Maratha Light Infantry Battalion took part in
a joint counter-terror exercise in December 2008
Dr Chansoria elaborated upon the existing strategic
divergences that include the border dispute, Sino-Pak
nuclear and missile collaboration, China’s quest
for increasing influence in the Indian Ocean Region;
and China’s pursuance of an “encirclement strategy”
towards India to gain long-term strategic advantage
in the region. China still does not recognise
India’s status as a nuclear weapons state. It
insists that India must abide by UNSC Resolution
1172 and give up its nuclear weapons and consequently
sign the NPT.
In September 2008, China attempted to foil the
Indo-US civilian nuclear deal at the Nuclear Suppliers
Group (NSG) meet. This was in contrast to earlier
assurances provided by the Chinese leadership
that Beijing would not block the emergence of
a consensus at the NSG. As part of an ‘encirclement
strategy’ against India, China is attempting to
make inroads into India’s neighbourhood. This
is visible as China is developing ports and naval
bases in Pakistan, Myanmar, Bangladesh and Sri
Lanka. It is likely that the PLA Navy will be
able to operate and sustain itself in the northern
Indian Ocean region by 2015.
She brought out that the territorial and boundary
dispute constitutes the most complex and contentious
issue between the two countries. China physically
occupies large areas of Indian territory since
the mid-1950s. In Ladakh (Aksai Chin), China occupies
38,000 sq kms of Indian territory.
Besides this, Shaksgam Valley (5,180 sq kms)
was illegally ceded by Pakistan to China in March
1963. It should be noted that the Karakoram highway
was built close to this tract. Beijing also continues
to claim the entire Indian state of Arunachal
Pradesh, which is more than 90,000 sq kms of Indian
Chinese Ambassador Sun Yuxi had reiterated this
claim on the eve of President Hu Jintao’s visit
to India in November 2006. Since 1962, the Line
of Actual Control (LAC) has not yet been physically
demarcated/ delineated on ground and in military
maps despite the Border Peace and Tranquility
Agreement (BPTA) of 1993, CBMs in Military Field
of 1996 and numerous meetings of the Joint Working
Group. China is also engaged in executing a “string
of pearls” strategy in the Indian Ocean through
the acquisition of port facilities in the region
(particularly, Gwadar in Pakistan which is also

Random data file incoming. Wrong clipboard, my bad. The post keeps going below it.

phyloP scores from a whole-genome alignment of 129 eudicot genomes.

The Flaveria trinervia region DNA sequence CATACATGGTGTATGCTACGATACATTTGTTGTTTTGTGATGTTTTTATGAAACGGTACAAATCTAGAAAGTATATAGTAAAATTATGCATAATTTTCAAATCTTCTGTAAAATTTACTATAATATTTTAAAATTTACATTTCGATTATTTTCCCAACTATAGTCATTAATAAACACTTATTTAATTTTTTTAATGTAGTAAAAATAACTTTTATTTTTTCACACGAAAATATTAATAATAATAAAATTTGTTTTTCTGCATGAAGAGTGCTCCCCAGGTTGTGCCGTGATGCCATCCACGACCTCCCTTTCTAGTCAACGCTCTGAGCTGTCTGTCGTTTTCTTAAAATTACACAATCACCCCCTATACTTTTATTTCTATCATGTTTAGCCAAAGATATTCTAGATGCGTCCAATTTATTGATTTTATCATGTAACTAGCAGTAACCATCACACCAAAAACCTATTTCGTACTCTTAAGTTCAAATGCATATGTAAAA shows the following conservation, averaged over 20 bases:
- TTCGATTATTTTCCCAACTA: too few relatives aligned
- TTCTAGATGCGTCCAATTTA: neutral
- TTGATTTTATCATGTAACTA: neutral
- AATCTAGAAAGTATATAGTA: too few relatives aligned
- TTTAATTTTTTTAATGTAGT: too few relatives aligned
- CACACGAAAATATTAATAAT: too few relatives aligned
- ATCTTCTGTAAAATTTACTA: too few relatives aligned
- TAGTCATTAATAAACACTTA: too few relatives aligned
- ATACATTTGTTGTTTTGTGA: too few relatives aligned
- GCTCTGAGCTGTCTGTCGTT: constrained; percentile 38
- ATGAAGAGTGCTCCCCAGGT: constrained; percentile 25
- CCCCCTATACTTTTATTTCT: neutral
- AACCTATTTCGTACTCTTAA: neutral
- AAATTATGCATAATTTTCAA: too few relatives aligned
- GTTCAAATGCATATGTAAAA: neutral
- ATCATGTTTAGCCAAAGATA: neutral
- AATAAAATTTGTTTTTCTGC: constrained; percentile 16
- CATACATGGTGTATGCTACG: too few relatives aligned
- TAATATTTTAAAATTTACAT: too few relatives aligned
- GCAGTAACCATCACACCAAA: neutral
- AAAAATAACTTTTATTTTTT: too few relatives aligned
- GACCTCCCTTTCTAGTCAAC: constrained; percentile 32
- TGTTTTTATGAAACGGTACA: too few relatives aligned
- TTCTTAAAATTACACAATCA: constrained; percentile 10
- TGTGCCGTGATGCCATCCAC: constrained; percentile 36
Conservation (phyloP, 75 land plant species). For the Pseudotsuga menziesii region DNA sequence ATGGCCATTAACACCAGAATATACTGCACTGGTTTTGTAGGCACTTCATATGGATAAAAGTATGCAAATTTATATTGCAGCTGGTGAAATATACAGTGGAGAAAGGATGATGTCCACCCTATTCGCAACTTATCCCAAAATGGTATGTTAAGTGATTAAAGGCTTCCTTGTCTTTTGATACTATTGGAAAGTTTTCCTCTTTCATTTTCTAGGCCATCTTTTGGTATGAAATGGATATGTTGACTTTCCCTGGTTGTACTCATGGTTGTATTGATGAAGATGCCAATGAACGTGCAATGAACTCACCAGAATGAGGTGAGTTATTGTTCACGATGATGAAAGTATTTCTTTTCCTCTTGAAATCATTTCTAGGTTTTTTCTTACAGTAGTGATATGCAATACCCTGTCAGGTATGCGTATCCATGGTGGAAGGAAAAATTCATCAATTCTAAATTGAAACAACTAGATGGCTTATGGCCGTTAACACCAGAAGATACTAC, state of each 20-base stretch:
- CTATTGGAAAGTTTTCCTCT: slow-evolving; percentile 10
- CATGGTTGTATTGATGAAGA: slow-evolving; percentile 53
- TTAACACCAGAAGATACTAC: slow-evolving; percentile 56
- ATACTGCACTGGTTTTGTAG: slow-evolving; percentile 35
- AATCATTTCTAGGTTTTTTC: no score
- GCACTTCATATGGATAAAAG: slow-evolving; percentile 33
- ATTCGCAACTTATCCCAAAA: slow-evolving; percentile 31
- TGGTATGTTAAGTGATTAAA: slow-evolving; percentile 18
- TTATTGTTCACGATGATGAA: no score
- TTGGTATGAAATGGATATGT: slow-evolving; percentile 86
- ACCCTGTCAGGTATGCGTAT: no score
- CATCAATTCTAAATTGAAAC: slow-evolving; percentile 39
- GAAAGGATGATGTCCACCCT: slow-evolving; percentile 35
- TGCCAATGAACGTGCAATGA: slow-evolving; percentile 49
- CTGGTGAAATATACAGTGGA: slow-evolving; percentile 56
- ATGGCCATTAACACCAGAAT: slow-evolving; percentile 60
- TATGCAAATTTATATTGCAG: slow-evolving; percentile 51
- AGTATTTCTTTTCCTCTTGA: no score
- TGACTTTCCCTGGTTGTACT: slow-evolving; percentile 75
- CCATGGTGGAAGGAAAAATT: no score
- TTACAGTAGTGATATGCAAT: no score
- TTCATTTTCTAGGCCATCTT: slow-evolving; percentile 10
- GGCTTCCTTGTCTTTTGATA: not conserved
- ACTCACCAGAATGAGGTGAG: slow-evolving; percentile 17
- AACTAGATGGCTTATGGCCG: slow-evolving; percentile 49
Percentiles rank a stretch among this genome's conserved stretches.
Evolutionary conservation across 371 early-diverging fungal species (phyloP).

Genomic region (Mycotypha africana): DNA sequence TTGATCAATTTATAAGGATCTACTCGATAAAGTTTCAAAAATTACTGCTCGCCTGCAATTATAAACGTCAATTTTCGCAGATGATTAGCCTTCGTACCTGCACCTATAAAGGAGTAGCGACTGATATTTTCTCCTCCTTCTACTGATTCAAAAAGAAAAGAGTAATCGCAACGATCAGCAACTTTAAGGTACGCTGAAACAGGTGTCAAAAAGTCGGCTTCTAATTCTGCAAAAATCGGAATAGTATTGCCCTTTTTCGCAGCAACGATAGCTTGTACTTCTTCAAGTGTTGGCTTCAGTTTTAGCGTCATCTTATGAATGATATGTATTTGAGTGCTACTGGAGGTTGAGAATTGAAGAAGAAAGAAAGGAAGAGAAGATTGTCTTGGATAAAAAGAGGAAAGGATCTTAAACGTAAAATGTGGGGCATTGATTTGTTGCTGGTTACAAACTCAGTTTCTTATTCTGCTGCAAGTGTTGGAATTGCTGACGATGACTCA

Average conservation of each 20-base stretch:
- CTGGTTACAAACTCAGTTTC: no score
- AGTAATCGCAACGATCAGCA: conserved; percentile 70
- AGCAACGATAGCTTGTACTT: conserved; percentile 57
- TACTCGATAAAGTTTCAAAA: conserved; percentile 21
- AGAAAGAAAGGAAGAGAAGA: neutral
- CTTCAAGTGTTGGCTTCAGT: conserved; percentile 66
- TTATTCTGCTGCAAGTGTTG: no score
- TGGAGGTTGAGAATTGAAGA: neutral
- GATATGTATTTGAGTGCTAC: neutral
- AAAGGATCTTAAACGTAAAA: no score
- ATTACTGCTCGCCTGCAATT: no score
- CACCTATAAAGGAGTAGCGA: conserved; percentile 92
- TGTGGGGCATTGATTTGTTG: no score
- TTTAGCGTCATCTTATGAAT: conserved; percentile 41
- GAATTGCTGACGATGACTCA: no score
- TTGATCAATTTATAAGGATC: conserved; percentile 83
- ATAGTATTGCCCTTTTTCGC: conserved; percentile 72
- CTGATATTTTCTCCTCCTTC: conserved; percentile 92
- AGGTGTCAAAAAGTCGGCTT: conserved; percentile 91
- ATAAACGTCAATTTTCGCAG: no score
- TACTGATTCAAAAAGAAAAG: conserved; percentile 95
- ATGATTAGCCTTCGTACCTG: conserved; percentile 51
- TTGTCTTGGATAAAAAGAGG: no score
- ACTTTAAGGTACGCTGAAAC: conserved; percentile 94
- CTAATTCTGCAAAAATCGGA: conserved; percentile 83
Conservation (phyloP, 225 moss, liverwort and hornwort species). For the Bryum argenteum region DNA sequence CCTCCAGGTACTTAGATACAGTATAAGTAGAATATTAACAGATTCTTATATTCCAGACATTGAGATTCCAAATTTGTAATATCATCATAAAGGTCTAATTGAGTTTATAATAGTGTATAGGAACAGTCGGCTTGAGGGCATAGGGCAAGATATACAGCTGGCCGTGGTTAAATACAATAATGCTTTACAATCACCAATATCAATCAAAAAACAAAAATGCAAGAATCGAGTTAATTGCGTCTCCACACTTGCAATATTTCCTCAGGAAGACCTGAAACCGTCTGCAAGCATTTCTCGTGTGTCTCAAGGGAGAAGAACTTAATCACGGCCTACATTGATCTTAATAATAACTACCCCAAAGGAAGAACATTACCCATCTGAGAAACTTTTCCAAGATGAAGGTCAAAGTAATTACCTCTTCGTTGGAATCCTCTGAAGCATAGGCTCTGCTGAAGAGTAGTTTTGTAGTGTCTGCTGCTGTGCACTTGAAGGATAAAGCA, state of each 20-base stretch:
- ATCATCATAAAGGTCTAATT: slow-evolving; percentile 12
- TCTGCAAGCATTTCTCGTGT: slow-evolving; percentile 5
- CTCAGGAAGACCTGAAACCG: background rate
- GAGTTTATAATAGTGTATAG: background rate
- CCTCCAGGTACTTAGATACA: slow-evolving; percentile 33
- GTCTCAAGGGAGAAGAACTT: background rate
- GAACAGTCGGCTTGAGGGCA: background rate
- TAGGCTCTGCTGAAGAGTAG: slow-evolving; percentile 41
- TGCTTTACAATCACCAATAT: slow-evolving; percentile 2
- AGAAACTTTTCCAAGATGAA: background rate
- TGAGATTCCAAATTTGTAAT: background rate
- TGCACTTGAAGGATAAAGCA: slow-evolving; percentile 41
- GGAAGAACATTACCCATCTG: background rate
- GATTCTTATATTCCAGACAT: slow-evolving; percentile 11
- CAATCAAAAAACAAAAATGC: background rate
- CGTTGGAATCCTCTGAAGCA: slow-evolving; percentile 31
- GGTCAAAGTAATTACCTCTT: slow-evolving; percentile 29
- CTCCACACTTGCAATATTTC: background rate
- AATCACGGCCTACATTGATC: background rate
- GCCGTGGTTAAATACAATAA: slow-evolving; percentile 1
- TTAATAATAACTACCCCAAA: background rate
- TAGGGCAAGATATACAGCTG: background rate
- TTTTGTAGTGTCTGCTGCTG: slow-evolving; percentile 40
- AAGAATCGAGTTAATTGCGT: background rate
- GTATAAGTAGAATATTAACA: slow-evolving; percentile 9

being linked by rail/road with China).
Dr Chansoria concluded by stating that China
has resolved its territorial and boundary dispute
with the Central Asian Republics, Russia and Vietnam,
but the border dispute with India appears to be
becoming interminable. She suggested that demarcating
the LAC could prove to be the best CBM between
India and China. Indications are that otherwise
the boundary dispute will eventually become a
key impediment and play the role of a spoiler
in Sino-Indian ties in future. Therefore there
is a need to address the issue with utmost sincerity
Maj General Zhao Pi appreciated Dr Chansoria’s
frank views, and did also underline that China
and India shared many common grounds of interests
in the new emerging world order. In fact, the
level of cooperation is much greater than mutual
discord. China and India should closely work together
towards strengthening bilateral ties and a better
future collectively and should not look back to
the past. Interestingly, Buddhism could be an
example that both nations could identify with.
The Chinese people have a very special feeling
Maj Gen Zhao stated that only few issues are
truly existent and the others don’t really exist.
The Chinese government does not take into consideration
personal views of individual/individuals in order
to resolve bilateral issues. The ‘string of pearls’
strategy that China is ‘accused of pursuing’ is
not true at all. In fact, the team from the PLA
Academy of Military Sciences has never heard of
this term, he said.
Beijing has always taken a positive lead in world
affairs. For example, China sent warships to protect
ships that were under attack from the Somali pirates.
China does not threaten India in the Indian Ocean
Region. There is strong belief that the elite
leadership of both China and India is capable
of guiding the future direction of policy vis-à-vis
bilateral relations both in the economic sphere
and elsewhere. We believe that the two nations
share very good and cordial relations that are
expected to get only stronger in the times to
come, Maj Gen Zhao said.